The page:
What is a spinoff? Great question! A NASA spinoff is a technology, originally developed to meet our mission needs that has been transferred to the public and now provides benefits as a commercial product or service. Basically, we create awesome stuff and then share it with the world. Here’s a list of just a few NASA spinoff technologies (in no particular order):
1. Enriched Baby Food
While developing life support for Mars missions, NASA-funded researchers discovered a natural source for an omega-3 fatty acid that plays a key role in infant development. The ingredient has since been infused in more than 99% of infant formula on the market and is helping babies worldwide develop healthy brains, eyes and hearts.
2. Digital Camera Sensors
Whether you take pictures and videos with a DSLR camera, phone or even a GoPro, you’re using NASA technology. The CMOS active pixel sensor in most digital image-capturing devices was invented when we needed to miniaturize cameras for interplanetary missions.
3. Airplane Wing Designs
Did you know that we’re with you when you fly? Key aerodynamic advances made by our researchers - such as the up-turned ends of wings, called “winglets” - are ubiquitous among modern aircraft and have saved many billions of dollars in fuel costs.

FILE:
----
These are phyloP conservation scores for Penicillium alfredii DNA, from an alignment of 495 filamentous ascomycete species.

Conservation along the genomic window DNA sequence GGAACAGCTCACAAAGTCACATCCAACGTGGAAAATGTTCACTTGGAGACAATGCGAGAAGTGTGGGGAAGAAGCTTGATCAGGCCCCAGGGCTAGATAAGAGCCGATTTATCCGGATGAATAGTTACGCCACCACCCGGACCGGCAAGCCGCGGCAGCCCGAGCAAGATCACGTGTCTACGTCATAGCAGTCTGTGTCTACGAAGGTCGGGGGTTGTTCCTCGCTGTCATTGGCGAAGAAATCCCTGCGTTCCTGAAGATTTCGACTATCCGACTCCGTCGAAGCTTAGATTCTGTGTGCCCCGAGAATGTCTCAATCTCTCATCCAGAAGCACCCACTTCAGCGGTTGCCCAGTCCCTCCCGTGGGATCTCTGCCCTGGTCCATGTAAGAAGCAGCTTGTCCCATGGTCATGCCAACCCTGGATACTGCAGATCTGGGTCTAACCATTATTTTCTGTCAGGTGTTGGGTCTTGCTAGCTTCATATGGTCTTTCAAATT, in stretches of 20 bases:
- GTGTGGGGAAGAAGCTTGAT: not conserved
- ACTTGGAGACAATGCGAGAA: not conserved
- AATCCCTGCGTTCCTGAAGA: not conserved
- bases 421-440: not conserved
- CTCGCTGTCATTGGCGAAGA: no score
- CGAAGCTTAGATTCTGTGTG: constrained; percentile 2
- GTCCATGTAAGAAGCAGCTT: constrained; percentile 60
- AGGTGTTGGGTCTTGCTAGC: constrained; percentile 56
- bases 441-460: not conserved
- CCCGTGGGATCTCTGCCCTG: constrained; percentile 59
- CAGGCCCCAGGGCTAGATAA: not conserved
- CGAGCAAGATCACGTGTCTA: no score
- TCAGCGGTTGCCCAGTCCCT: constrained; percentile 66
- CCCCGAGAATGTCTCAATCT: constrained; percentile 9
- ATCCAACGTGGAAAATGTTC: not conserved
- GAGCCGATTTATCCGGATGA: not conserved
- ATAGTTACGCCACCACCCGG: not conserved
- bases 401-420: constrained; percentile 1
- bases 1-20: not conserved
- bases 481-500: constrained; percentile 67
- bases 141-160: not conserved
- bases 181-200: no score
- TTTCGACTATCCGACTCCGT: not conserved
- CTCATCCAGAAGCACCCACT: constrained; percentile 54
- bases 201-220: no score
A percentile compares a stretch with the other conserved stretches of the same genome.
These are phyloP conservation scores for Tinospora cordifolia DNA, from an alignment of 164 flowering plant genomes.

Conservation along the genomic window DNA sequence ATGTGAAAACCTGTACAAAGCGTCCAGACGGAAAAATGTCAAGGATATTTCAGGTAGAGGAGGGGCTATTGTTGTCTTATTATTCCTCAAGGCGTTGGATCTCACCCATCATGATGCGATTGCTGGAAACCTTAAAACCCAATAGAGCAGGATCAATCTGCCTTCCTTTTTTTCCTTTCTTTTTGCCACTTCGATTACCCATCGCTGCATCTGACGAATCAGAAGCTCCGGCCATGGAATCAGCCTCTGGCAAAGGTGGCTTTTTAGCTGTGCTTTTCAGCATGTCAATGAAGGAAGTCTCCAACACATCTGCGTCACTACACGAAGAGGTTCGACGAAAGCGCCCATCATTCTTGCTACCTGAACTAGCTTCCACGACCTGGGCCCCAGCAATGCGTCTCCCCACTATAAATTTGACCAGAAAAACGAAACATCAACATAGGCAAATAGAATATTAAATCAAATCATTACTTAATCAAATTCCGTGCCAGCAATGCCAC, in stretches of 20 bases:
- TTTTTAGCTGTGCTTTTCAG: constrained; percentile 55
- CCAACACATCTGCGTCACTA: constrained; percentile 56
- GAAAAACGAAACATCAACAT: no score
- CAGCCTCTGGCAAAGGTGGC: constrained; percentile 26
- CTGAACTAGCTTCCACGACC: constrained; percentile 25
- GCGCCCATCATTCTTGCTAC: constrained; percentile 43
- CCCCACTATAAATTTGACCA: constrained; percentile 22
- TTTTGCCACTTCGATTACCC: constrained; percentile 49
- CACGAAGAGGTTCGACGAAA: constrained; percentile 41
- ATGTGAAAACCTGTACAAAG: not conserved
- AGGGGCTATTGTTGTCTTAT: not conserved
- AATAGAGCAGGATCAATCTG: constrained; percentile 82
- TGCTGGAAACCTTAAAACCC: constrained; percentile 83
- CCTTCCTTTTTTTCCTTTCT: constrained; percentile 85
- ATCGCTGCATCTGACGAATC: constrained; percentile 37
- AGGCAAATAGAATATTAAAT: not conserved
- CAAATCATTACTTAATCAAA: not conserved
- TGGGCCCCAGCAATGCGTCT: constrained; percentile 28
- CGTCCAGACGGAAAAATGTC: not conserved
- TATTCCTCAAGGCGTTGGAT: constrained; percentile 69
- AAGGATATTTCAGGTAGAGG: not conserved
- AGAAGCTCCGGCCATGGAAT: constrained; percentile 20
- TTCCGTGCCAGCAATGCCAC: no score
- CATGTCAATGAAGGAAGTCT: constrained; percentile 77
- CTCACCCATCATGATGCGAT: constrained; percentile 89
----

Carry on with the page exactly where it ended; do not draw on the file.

4. Precision GPS
Uncorrected GPS data can be off by as much as 15 meters thanks to data errors, drift in satellite clocks and interference from Earth’s atmosphere. One of our software packages developed in the 1990s dials in these locations to within centimeters, enabling highly accurate GPS readings anywhere on the planet. One of our most important contributions to modern society, precise GPS is used in everything from personal devices and commercial airplanes to self-driving tractors.
5. Memory Foam
Possibly the most widely recognized spinoff, memory foam was invented by our researchers looking for ways to keep its test pilots and astronauts comfortable as they experienced extreme acceleration. Today, memory foam cushions beds, chairs, couches, car and motorcycle seats, shoes and even football helmets.
6. International Search and Rescue System
We pioneered the technology now used internationally for search and rescue operations. When pilots, sailors or other travelers and adventurers are stranded, they can activate a personal locator bacon that uses overhead satellites to relay their call for help and precise location to authorities.
7. Improvements to Truck Aerodynamics
Nearly every truck on the road has been shaped by NASA - literally. Agency research in vehicle aerodynamic design led to the curves and contours that help modern big rigs cut through the air with less drag. Our contributions to truck design have greatly reduced fuel consumption, perhaps by as much as 6,800 gallons per year for an average vehicle.
8. Shock Absorbers for Buildings and Bridges